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Rainbow Six Siege mobile clone shut down following Ubisoft lawsuit

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Update (5/22): Ubisoft has dismissed its complaint following Area F2's removal from sale. It sent the following statement:

“Ubisoft is pleased that Area F2 has been removed from sale by Ejoy.com. As a consequence we have decided to dismiss the complaint made against Ejoy.com, Apple and Google. Moving forward we remain committed to protecting all of our intellectual property and the hard work of our teams.”

Original story (5/20): When a mobile game that closely resembled Rainbow Six Siege appeared on Google and Apple's app stores, Ubisoft aimed its lawyers at both companies along with the game's developer, Alibaba-owned Ejoy. 

It looks like Ejoy has given in without a fight: Area F2 has been shut down effective today (via analyst Daniel Ahmad). Those who spent money on the game can apply for refunds.

Similarly-designed games can exist without infringing on each other's copyrights or trademarks (think of all the Auto Chess variants), so the resemblance has to be egregious to warrant a lawsuit. In this case, Ubisoft argued that Area F2 resembled Siege so closely that the average consumer could mistake one for the other. 

As demonstrated in the video from Throw Central embedded at the top of this article, Area F2 does look a hell of a lot like Siege—or at least a mobile version of it. Whether someone would assume that it was made by Ubisoft is debatable, but Ejoy either didn't think it could win that debate, or decided it wasn't worth the expense.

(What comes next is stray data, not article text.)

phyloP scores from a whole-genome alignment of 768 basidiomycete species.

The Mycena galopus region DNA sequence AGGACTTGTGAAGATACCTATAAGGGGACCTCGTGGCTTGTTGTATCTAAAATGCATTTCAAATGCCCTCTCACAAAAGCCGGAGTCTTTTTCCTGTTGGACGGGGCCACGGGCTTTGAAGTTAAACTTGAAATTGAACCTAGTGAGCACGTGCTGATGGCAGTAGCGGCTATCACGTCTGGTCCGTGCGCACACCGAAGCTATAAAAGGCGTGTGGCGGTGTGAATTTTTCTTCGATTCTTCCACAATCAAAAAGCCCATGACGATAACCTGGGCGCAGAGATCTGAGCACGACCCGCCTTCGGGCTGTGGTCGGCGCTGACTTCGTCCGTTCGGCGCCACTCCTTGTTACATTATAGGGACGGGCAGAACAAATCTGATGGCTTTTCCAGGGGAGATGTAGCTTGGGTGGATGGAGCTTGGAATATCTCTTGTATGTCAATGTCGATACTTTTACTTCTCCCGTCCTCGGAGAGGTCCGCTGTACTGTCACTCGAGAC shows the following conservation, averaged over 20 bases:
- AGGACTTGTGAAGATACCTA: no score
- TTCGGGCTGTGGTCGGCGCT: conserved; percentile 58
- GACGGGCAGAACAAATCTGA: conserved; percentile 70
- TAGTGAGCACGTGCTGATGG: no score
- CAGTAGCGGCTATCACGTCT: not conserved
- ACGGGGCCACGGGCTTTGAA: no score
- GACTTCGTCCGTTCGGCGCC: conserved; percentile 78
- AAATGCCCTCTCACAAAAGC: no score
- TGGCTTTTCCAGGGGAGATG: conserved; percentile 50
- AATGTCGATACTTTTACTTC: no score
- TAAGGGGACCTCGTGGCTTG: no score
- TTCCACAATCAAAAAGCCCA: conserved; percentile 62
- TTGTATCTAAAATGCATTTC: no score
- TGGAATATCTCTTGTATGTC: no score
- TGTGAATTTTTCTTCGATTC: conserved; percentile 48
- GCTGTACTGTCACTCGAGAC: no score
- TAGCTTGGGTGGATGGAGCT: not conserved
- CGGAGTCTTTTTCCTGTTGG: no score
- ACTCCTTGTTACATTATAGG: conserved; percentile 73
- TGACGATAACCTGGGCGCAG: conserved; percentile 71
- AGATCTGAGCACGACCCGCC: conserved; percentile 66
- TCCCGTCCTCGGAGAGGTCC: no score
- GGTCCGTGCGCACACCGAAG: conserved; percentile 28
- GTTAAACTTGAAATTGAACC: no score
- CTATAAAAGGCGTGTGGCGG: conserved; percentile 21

The developer did leave room for a return, though. "We are carrying out improvements to Area F2 in order to deliver a better experience to players," it wrote in a Facebook update. Perhaps Area F2 will return with artwork and an interface that are less obviously Siege-lite?

Ignoring the legal issue, it is pretty cool that even a bad-looking version of Siege can be made for mobile devices these days. How far we've come since I was playing Snake on my Motorola Razr in college.

Tyler Wilde
Tyler Wilde

Tyler grew up in Silicon Valley alongside Apple and Microsoft, playing games like Zork and Arkanoid on the early personal computers his parents brought home. He was later captivated by Myst, SimCity, Civilization, Command & Conquer, Bushido Blade (yeah, he had Bleem!), and all the shooters they call "boomer shooters" now. In 2006, Tyler wrote his first professional review of a videogame: Super Dragon Ball Z for the PS2. He thought it was OK. In 2011, he joined PC Gamer, and today he's focused on the site's news coverage. After work, he practices boxing and adds to his 1,200 hours in Rocket League.